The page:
Is it time to update your dictionary?

When I was in seventh and eighth grades (junior high to some of you) I was in a school choir.

And even though all us guys thought it much more manly to be a baritone–or at least second tenor–I was squarely a first tenor.

Years later somebody suggested I had a bass voice, and they were surprised to hear I didn’t sing bass.

But why would I? I was a first tenor.

Except, reality is: I wasn’t a first tenor anymore. I’d just never bothered to figure out things had changed.

Sometimes we let things from childhood define us far longer than they should.

I’m not sure we do it maliciously. In many cases we just let a definition set in, and never think to re-evaluate it.

I wasn’t in an organized choir after eighth grade, so there was never another proper evaluation of my voice and where I belonged. I didn’t think much about it, and just went with my last-known assessment: never mind how long ago it happened.

Amusingly, even when evidence began mounting that I wasn’t a first tenor anymore, I still doubted it.

I was told more than once I had a bass voice. It seemed so strange to hear. I wasn’t buying it.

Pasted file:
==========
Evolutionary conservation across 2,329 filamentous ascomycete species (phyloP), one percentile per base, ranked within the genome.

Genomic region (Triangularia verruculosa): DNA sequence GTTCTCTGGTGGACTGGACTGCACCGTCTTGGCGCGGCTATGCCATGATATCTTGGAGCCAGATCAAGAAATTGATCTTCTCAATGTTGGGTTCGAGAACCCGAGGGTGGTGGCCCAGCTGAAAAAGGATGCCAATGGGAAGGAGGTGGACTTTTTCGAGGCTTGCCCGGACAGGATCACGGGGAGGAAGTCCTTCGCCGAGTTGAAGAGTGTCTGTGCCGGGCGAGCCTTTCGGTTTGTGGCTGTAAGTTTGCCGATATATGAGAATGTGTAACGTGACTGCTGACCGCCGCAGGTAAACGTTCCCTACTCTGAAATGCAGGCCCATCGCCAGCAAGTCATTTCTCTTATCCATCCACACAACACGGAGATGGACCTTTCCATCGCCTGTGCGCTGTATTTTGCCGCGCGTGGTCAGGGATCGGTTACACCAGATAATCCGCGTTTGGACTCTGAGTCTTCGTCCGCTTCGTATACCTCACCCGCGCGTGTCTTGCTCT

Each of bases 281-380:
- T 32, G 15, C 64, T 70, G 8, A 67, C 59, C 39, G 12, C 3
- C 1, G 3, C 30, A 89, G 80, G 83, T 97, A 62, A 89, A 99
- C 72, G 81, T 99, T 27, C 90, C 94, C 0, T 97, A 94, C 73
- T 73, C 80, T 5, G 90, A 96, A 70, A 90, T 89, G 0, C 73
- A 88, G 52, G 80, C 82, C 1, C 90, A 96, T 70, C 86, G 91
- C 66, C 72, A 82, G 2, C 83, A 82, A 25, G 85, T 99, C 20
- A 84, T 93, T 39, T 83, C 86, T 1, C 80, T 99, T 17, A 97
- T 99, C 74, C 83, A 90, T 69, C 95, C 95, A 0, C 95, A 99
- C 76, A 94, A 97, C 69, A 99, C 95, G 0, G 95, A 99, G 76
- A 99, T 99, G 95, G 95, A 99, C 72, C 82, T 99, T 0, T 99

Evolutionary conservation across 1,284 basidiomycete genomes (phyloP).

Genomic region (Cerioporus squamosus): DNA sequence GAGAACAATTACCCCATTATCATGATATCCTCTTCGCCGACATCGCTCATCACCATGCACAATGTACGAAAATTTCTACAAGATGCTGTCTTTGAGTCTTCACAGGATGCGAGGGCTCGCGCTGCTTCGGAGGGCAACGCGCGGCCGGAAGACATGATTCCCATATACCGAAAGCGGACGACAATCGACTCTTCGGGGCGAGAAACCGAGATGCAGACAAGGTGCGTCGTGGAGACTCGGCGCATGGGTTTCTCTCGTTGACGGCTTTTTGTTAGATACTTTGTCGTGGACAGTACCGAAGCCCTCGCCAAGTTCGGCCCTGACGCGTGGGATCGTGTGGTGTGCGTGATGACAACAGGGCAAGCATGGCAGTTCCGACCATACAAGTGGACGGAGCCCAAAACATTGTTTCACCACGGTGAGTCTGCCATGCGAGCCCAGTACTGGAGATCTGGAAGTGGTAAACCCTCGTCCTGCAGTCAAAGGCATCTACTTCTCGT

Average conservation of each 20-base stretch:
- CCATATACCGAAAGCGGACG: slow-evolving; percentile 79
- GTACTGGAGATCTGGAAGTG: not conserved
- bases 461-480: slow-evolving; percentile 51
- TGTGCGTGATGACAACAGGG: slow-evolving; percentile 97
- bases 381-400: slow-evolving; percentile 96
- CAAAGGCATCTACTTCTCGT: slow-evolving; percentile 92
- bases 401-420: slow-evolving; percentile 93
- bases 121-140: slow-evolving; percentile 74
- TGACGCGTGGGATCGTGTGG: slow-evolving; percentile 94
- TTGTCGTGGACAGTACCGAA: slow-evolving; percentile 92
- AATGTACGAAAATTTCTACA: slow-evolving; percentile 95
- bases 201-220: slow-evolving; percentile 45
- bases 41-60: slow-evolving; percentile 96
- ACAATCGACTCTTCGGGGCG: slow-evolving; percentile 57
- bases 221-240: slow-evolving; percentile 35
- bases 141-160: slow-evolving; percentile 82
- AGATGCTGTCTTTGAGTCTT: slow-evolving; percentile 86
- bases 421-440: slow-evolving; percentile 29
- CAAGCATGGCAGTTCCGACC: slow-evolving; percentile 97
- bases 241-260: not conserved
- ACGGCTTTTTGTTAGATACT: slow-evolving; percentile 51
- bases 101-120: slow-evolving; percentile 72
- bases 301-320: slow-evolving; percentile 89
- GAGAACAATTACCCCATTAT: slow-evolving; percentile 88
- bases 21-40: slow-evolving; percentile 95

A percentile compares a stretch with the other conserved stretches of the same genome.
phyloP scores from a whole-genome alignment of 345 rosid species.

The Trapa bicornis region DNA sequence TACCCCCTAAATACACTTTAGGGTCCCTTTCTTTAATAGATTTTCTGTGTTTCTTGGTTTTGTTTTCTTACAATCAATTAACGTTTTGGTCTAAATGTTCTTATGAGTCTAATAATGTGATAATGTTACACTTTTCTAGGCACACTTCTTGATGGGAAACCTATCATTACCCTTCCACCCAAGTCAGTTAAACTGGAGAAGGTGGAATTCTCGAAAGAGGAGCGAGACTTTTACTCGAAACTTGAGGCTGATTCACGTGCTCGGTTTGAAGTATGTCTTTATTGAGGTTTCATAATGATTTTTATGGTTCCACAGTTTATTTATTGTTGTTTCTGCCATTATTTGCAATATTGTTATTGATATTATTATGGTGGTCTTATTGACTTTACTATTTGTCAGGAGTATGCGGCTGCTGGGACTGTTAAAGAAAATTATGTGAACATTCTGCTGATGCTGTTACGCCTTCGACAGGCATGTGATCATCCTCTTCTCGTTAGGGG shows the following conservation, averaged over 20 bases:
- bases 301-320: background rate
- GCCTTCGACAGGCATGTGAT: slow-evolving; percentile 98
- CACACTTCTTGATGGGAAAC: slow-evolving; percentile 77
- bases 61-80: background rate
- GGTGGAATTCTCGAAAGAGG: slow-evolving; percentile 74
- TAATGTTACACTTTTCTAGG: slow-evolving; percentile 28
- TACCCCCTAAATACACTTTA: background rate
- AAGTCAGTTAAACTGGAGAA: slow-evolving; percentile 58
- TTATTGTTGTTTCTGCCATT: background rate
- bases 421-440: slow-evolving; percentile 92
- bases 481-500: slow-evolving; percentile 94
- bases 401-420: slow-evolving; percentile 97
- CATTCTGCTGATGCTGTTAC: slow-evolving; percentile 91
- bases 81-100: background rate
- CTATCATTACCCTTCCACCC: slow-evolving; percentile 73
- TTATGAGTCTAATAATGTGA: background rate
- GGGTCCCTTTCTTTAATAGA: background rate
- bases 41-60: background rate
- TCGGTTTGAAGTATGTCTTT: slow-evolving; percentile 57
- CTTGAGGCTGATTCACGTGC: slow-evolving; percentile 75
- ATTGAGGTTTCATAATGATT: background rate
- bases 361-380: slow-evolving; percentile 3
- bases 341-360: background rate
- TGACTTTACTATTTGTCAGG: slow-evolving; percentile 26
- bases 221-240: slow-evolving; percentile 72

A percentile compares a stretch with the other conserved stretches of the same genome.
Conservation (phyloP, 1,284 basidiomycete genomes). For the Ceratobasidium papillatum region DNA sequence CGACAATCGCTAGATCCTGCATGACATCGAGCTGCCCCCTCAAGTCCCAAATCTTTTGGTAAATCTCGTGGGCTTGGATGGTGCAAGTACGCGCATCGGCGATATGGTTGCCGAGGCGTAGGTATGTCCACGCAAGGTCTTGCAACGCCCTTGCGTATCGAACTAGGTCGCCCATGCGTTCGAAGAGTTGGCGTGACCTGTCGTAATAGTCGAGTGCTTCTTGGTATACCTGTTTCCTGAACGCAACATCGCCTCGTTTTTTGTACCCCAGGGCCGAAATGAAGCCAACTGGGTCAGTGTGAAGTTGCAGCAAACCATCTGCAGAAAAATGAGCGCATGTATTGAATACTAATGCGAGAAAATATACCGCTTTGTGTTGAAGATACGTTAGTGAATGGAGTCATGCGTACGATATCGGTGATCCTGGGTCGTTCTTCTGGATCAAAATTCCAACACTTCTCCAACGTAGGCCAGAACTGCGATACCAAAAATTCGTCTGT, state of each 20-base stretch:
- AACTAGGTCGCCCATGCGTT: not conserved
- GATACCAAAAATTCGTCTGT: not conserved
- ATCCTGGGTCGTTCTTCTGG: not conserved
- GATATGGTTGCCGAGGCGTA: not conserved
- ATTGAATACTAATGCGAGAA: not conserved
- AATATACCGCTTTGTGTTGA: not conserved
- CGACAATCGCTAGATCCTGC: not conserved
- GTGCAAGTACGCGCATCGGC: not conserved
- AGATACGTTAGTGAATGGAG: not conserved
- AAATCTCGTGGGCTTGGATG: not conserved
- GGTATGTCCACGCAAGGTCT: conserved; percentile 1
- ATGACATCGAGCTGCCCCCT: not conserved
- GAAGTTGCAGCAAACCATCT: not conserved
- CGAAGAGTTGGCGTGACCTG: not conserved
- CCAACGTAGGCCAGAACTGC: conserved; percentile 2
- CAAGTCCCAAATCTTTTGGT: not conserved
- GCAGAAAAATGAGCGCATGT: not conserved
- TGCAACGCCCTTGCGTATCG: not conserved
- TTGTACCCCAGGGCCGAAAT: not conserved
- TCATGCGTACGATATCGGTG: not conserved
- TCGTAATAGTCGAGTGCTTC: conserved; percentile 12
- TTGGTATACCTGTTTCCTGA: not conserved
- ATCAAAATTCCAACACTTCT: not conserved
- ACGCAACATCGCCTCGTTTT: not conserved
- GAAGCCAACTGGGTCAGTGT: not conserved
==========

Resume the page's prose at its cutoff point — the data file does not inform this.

Sure, it was harder on my vocal folds to sing the same part I always sang during worship to God. Didn’t matter. I’m a first tenor.

Sure, I could sing the bass part without strain, and hit lower notes than I imagined I could. But I’m a first tenor.

When we accept a definition for ourselves, it gets hard to allow a later re-definition…even when the new definition is accurate.

It took me a long time to get there, but now I sing bass. And my voice and throat are thankful for it.

So how about you? Are there any definitions you accepted a long time ago that aren’t accurate anymore? When’s the last time you thought to check?

Here’s a good way to get started on this: What good things do people say about you that you have trouble believing? What have others encouraged you to do, but your knee-jerk reaction is “That’s not me” or “I couldn’t do that”?

It might be time to update your dictionary.

To your growth,

John